Scale AI’s path to becoming a $7.3 billion company was paved with real image, text, voice and video data. Now, it’s using that foundation to jump into the synthetic dice game, one of the hottest and emerging categories in AI.
They announced on Wednesday an early access program for Synthetic Scale, a product that machine learning engineers can use to enhance their existing real-world datasets, according to the company. Scale hired two executives to build this new division of its business. Scale has hired Joel Kronander, who previously headed machine learning at Nines and was a former Apple computer vision engineer working on 3D mapping, as his new head of synthetic data. The company also hired Vivek Raju Muppalla as director of synthetic services. Muppalla was previously director of engineering for AI and simulation at Unity Technologies.
Synthetic data is what it sounds like: fake data that was created by machine learning algorithms instead of using real-world information. It can be a powerful and useful tool for generating data – such as medical images – when privacy is a top concern. Developers can use synthetic data to add more complexity to their training models and help remove biases that can often be found in datasets collected from the real world.
Founder and CEO Alexandr Wang described his new offering as a hybrid approach to data, similar to lab-grown meat.
“We started with real data, just like raw lab meat starts from real animal cells, and then we grow and iterate and build the product from there,” he told Ploonge. By using real-world data as a foundation to create synthetic data, the company is able to deliver a truly unique and powerful offering to customers, Wang said, adding that this was a gap they saw in the market.
Scale customers have also seen this gap. The company’s foray into synthetic data was in response to demand from its customers, Wang told Ploonge, which said it started developing the product less than a year ago. Autonomous vehicle technology developer Kodiak Robotics, Tractable AI and the US Department of Defense used Scale for their new synthetic data product, Wang said.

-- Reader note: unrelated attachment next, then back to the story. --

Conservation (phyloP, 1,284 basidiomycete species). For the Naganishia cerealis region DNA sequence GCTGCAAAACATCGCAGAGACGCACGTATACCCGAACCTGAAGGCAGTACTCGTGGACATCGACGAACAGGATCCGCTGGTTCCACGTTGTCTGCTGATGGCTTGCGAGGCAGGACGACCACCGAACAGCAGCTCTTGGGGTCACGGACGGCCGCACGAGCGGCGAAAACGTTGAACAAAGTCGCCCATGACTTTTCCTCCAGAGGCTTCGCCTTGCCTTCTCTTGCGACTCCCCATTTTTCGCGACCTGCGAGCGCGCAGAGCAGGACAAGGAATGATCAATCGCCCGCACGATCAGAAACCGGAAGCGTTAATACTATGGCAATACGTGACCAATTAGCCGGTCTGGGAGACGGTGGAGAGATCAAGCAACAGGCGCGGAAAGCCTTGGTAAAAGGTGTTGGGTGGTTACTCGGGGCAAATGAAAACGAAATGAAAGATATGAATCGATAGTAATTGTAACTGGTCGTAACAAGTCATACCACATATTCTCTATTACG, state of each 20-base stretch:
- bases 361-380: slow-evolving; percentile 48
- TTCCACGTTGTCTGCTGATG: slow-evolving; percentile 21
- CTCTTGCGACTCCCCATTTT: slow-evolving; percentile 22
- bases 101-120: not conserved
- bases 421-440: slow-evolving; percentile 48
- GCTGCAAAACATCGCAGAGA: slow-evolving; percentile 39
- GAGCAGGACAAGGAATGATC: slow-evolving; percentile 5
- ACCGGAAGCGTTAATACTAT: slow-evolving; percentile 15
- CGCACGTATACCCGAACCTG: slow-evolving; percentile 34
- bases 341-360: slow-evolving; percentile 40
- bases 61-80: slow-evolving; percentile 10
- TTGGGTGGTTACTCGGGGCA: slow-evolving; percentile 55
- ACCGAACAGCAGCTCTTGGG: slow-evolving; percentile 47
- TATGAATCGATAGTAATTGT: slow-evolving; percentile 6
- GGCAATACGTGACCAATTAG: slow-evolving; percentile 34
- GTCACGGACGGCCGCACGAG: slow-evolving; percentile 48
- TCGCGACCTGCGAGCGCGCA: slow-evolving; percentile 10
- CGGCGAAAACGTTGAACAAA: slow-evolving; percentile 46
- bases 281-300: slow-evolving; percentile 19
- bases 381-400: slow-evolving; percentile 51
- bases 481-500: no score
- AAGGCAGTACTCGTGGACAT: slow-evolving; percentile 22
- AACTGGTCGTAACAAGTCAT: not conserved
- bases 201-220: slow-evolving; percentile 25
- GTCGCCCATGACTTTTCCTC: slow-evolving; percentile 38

Scale, which today employs around 450 employees, sees synthetic data as a top priority in 2022 and an area it will continue to invest in as it develops its product line. But that doesn’t mean it will take over your real data business. Wang sees synthetic data as a complementary tool that will help developers “get more bang for their buck from their algorithms and other AIs and particularly with edge cases.
For example, autonomous vehicle companies typically use simulation to recreate real-world scenarios and play them back to see how the autonomous system will handle it. But real-world data might not provide the scenario they’re looking for.
“You don’t come across real-world scenarios very often where there could be, say, 100 cyclists crossing at the same time,” Wang explained. “We can start with real-world data and synthetically add all cyclists or all people, and that way you can train the algorithm properly.”